1. All the above writ petitions have been filed by the same assessee but in relation to different assessment years 1969-70, 1970-71 and 1971-72. For all the said assessment years, the petitioner has been assessed on their sales of car seat covers at the rate of 13 per cent treating the sales as coming under item 3 of the First Schedule to the Tamil Nadu General Sales Tax Act, 1959. The assessee had contended before the assessing authority that the rate of tax on sales of car seat covers should be at 3 1/2 per cent multi-point and not at the rate of 13 per cent single point. According to the petitioner, the car seat covers cannot be treated as automobile accessories and brought in for charge under item 3 of the First Schedule to the Tamil Nadu General Sales Tax Act. The assessing officer, however, rejected the said contention. The petitioner thereafter filed appeals and two of the appeals relating to the assessment years 1969-70 and 1971-72 have been disposed of by the Appellate Assistant Commissioner holding that the car seat covers are liable to be taxed as automobile accessories. The petitioner has thereafter filed appeals to the Sales Tax Appellate Tribunal in relation to those assessment years. As regards the assessment for 1970-71 the appeal before the appellate authority is still pending.
2. The common point that has been urged in relation to the assessments for all the three years is that the car seat covers cannot be assessed at a higher rate of tax, treating them as accessories of automobiles. So far as this question is concerned it is seen that the point is covered by the decisions of this court in Khetty Traders v. State of Madras  32 S.T.C. 346 and State of Madras v. Meerakasim Karnatic Seat Co.  32 S.T.C. 463. In view of the said decisions, it is not possible to accept the contention of the petitioner that the car seat covers are not accessories of cars and therefore it should not be assessed at a higher rate of tax. Following the said decisions we hold that the car seat covers sold by the petitioner during the assessment years are taxable at the rate of 13 per cent.
3. The learned counsel for the petitioner has also raised a further contention that the statutory provisions which enable the assessing authority to levy different rates of tax for different seat covers such as car seat covers, cycle seat covers and seat covers of other automobiles like tractors, etc., are discriminatory and, therefore, offend Article 14 of the Constitution. The learned counsel contends that seat covers made out of the same material are treated as accessories of cars, cycles and tractors and taxed at 13 per cent, 6 per cent and 7 per cent under items 3, 38 and 55 respectively, that, the provision for different rates of tax for articles made out of the same material is clearly discriminatory, though their use may be different and that, therefore, they have to be subjected to the same rate of tax without reference to the vehicle in which the seat cover is to be used. We are not, however, inclined to accept the contention of the learned counsel that the provisions in items 3, 38 and 55 of the First Schedule to the Tamil Nadu General Sales Tax Act providing for different rates of tax for car including its accessories, cycle including its accessories and tractor with accessories, respectively, are discriminatory. In all the above items, accessories of the vehicle have been dealt with and charged to tax at the same rate as the vehicle to which it is an accessory is charged. It is therefore clear that the seat cover as an accessory is not taxed with reference to the material out of which it has been manufactured. Various rates of tax have been prescribed under the above items only with reference to its use. There cannot be any dispute that the legislature has got wide latitude in the matter of selection of articles for levy of tax and of imposition of rates of tax. It has been held by the Supreme Court in V. Venugopala Ravi Varma Rajah v. Union of India : 74ITR49(SC) :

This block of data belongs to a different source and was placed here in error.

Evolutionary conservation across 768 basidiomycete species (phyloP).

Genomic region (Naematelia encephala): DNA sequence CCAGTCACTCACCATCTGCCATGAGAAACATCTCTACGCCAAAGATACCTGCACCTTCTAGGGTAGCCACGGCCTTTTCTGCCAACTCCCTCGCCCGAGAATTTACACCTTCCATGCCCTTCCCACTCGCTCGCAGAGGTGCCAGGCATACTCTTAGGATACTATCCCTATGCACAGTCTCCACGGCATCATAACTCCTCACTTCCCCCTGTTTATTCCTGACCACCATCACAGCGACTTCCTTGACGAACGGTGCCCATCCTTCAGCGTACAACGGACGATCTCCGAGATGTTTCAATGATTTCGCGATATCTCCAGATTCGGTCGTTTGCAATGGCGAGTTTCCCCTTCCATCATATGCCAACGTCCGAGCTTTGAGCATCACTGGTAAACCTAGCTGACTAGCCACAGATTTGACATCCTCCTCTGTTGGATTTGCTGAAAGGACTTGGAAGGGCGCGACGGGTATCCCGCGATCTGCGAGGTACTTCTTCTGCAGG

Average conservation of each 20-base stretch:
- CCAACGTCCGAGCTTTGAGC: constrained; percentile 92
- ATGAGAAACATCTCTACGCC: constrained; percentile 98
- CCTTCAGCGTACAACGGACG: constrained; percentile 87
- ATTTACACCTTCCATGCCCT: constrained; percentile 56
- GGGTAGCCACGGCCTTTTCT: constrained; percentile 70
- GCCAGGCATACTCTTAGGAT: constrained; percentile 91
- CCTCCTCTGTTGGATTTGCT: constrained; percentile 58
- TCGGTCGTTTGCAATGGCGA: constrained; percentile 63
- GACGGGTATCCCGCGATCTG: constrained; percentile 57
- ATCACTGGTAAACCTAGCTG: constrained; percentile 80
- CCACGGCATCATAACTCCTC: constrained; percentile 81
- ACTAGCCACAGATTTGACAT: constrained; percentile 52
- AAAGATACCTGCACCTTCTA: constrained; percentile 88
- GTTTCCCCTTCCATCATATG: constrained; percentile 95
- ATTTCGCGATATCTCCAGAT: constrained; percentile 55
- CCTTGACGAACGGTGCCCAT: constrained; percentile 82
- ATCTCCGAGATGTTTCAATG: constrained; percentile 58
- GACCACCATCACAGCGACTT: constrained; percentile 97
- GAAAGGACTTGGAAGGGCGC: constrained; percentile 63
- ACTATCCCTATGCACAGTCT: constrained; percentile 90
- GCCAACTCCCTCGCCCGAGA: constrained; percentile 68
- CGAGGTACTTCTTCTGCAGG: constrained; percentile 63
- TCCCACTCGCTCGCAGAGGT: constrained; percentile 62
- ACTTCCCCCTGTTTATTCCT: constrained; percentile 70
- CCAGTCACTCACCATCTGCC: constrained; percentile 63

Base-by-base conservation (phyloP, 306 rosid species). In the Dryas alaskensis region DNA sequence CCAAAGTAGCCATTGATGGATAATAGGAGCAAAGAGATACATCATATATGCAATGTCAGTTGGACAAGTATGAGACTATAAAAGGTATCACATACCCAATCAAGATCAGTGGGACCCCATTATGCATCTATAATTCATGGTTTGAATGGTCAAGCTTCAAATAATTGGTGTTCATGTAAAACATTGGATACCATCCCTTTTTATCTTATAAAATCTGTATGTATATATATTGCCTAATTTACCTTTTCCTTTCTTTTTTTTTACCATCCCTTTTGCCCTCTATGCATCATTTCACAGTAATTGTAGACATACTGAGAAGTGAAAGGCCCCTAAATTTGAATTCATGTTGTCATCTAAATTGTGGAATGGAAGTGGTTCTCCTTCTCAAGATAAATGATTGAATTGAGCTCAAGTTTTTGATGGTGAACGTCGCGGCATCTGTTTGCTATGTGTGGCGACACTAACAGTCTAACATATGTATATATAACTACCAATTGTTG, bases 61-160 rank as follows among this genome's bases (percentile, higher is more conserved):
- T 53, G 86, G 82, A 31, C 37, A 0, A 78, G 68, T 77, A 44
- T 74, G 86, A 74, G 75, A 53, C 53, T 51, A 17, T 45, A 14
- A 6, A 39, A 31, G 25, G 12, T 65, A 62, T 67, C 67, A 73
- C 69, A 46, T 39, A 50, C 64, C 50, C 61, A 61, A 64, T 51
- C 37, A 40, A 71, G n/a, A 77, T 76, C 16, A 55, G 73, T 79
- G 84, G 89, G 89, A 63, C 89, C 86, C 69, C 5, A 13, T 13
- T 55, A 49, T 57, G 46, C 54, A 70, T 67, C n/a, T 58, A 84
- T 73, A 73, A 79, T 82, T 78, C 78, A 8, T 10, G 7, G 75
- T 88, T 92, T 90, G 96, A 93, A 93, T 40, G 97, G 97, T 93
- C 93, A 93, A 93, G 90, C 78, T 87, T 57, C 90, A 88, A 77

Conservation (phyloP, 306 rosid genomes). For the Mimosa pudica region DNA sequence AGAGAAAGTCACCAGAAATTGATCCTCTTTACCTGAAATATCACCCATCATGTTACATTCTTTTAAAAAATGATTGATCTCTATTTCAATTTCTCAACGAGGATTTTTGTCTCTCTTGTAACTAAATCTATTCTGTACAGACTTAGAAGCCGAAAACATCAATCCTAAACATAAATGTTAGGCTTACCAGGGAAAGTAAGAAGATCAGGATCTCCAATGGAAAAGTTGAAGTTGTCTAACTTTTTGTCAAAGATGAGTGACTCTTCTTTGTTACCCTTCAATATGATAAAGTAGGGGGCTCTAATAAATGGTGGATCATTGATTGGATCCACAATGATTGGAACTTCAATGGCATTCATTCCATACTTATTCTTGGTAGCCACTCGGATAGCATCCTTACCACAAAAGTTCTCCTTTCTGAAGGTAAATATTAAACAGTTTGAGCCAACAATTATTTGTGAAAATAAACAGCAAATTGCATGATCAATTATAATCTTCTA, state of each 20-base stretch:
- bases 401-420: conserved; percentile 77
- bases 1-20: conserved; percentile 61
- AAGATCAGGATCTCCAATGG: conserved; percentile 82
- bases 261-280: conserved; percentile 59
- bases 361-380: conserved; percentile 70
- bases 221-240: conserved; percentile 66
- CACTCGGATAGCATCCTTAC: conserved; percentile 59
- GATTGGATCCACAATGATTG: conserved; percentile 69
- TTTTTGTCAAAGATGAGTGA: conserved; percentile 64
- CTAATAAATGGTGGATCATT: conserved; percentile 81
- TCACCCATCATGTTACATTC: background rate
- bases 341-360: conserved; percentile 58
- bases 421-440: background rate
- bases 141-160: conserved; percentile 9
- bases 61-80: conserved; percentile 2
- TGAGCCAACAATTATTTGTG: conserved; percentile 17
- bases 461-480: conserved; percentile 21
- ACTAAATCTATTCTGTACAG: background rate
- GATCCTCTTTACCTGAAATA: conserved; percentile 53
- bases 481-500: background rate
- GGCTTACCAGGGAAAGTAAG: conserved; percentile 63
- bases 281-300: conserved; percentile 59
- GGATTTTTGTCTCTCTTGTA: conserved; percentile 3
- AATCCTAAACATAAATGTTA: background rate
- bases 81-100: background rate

The power to classify may be exercised so as to adjust the system of taxation in all proper and reasonable ways : the legislature may select persons, properties, transactions and objects, and apply different methods and even rates for tax, if the legislature does so reasonably.... If the classification is rational, the legislature is free to choose objects of taxation, impose different rates, exempt classes of property from taxation, subject different classes of property to tax in different ways and adopt different modes of assessment, A taxing statute may contravene Article 14 of the Constitution if it seeks to impose on the same class of property, persons, transactions or occupations similarly situate, incidence of taxation, which leads to obvious inequality.
4. It is for the legislature to determine the objects on which tax shall be levied, and the rates thereof. The courts will not strike down an Act as denying the equal protection of laws merely because other objects could have been, but are not, taxed by the legislature.'
5. We are not therefore in a position to accept the contention of the learned counsel that there has been an infringement of Article 14 of the Constitution in the adoption of different rates for the various types of accessories such as seat covers. These petitions are therefore dismissed with costs in W. P. No. 2942 of 1973 alone. There will be no orders as to costs in the other petitions. Counsel's fee Rs. 150.